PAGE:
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Daily discipline

On Friday late in the day while Tina and I were walking down the street to get a light dinner, a call came in on my BlackBerry from Rad Davis in Foley, Alabama. I had sent him copies of a drawing that included one of his pipes as a subject, and subsequently on seeing his weekly addition to his online store, had dropped him a note admiring his dedication to the work. He was calling to say thanks.

Rad is an inspiration to me. He is one of a relatively small number of pipe carvers who makes his full time living this way, and he makes an impressive number of consistently excellent pipes at an even pace, week after week, year after year. What I said to him in my note was that in my experience, it's not so difficult, given talent and some skills, to turn out something terrific when the mood hits. Far more challenging is to do it every single day, at a high standard of excellence and with such fidelity to a recognizable and ever improving sense of form, proportion, and detail. Dependably. Whether you feel like it or not.

My contact with Rad has been very little for someone whom I would call a friend and colleague, but I know Rad through his work. The nearly ascetic qualities of iconically simple beauty in the forms he creates, without fussy frills or gimmicky touches tell me a great deal about who he is and how he lives his life. I can only hope that I can continue my own efforts as an artist, every day, whether I want to or not, constantly and patiently striving to improve over the day before.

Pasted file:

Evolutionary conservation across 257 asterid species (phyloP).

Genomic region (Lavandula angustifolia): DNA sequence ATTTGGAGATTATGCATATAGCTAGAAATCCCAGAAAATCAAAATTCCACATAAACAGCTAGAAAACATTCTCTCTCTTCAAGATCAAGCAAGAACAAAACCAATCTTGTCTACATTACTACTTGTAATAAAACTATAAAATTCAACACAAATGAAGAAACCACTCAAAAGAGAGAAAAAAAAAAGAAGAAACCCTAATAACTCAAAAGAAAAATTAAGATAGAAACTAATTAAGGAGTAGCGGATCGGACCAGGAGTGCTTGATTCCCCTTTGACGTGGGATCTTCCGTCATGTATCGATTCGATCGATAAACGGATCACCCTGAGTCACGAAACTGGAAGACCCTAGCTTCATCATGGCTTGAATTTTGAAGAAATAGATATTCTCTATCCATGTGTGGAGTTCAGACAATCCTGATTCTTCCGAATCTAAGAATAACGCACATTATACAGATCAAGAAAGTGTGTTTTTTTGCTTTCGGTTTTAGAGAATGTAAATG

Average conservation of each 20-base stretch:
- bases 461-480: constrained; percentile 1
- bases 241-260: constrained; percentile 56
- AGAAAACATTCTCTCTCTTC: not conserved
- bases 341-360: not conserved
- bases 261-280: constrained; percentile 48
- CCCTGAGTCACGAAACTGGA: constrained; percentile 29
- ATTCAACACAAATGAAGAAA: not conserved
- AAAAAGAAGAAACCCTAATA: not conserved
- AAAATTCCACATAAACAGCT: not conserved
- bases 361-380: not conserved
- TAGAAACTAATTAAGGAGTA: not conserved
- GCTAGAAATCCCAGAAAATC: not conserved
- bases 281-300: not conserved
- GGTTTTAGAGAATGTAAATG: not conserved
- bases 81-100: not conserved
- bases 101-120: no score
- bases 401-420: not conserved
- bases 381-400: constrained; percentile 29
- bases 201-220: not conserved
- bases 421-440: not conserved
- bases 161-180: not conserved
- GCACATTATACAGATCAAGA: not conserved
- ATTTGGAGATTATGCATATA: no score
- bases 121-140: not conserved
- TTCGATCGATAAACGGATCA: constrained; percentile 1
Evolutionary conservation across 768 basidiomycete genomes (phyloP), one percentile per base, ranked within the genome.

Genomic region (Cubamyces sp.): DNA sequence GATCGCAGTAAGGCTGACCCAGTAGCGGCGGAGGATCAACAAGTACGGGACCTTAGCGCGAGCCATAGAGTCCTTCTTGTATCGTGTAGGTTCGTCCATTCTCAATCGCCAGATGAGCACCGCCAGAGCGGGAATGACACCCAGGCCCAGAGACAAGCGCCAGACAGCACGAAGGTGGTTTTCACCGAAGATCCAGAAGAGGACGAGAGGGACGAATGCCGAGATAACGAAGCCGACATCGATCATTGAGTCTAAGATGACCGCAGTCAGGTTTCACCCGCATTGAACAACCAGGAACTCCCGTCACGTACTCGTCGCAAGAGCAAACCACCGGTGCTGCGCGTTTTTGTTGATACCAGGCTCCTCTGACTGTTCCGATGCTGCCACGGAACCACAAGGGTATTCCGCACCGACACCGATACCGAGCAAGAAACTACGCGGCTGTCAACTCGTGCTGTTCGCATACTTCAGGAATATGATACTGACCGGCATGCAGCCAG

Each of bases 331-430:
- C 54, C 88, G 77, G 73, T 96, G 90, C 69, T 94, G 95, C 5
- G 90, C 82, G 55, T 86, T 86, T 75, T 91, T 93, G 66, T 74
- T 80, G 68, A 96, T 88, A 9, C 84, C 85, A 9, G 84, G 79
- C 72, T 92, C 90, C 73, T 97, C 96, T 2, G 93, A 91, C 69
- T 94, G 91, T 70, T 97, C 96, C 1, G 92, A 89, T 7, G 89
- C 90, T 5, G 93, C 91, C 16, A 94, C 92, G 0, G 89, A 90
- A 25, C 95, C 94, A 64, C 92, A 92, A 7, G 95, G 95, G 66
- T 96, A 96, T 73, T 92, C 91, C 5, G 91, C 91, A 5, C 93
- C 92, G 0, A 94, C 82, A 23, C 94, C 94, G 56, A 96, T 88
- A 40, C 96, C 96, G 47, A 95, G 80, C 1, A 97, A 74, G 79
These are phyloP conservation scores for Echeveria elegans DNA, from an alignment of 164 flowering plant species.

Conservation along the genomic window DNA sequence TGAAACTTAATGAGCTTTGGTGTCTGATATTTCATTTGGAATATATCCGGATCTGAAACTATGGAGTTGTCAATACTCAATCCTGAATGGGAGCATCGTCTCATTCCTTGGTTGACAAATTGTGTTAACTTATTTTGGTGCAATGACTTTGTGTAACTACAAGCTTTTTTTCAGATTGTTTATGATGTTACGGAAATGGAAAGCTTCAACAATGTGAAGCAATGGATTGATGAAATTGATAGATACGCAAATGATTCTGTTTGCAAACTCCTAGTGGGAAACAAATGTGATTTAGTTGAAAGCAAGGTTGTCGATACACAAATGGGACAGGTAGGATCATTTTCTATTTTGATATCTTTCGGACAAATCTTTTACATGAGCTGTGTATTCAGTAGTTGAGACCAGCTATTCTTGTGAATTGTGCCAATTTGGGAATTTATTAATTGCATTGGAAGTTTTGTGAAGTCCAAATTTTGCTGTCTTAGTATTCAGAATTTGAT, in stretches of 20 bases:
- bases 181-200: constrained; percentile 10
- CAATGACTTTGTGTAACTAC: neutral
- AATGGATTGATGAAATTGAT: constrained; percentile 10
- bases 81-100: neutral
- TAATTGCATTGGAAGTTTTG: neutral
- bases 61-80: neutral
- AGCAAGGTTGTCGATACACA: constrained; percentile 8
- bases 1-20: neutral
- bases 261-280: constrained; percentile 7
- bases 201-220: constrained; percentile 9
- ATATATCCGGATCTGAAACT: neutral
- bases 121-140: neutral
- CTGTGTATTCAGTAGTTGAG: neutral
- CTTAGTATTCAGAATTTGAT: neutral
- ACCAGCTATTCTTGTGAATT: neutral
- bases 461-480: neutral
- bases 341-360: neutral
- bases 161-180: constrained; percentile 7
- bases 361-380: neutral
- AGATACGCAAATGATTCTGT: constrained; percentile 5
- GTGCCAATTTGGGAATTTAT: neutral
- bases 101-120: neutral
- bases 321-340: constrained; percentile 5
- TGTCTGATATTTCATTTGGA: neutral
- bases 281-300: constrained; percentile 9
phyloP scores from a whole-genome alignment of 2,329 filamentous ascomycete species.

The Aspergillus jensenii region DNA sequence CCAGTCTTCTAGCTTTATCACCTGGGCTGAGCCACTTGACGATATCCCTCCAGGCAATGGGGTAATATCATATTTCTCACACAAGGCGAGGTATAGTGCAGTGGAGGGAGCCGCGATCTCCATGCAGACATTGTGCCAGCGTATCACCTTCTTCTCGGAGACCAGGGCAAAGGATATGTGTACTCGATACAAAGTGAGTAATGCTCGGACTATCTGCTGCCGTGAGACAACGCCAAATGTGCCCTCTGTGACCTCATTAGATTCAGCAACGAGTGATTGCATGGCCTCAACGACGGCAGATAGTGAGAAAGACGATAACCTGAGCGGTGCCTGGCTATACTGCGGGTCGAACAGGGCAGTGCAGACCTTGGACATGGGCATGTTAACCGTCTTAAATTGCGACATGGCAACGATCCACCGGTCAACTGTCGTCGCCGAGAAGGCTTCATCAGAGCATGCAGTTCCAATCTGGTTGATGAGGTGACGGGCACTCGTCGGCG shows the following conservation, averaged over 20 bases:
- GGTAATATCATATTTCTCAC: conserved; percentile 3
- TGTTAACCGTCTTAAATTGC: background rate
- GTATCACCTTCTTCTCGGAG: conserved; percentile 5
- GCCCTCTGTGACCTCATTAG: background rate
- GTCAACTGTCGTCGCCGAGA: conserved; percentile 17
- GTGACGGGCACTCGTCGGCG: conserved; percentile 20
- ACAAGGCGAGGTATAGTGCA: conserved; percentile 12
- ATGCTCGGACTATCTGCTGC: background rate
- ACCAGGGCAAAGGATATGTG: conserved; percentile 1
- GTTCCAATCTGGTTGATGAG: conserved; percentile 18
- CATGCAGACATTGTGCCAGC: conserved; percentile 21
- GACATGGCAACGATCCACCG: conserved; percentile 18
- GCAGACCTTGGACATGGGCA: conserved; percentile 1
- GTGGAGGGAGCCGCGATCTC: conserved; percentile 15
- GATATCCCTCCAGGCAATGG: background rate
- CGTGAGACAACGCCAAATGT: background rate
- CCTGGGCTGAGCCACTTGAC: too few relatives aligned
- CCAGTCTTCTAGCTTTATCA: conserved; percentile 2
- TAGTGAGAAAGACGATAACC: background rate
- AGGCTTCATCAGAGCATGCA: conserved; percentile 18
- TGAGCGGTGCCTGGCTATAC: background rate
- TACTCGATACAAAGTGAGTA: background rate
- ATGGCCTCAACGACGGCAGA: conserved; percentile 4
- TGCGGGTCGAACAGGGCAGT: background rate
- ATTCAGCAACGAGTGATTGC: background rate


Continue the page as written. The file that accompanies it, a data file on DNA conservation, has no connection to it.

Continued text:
Pipe by Rad Davis and Alex Florov for Quality Briar

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Reader Comments (1)

First, that is a wonderful sketch of Rad's work. I love seeing it. Second, I agree with your assessment of Rad's value. I wouldn't call Rad undervalued because those of us who have his pipes love them. I would call him underappreciated because he is one of the best artisanal pipemakers out there. Further, the variability in quality with his work is unbelievably small. He is incredibly consistent and that consistency is the child of discipline, as you point out.

In the music world, you're not evaluated by the notes you play, but by the notes you miss. Only discipline will make the swing between best and worst unnoticeable. The muse is powerless to make this happen.

July 3, 2011 | Unregistered CommenterNeill Roan

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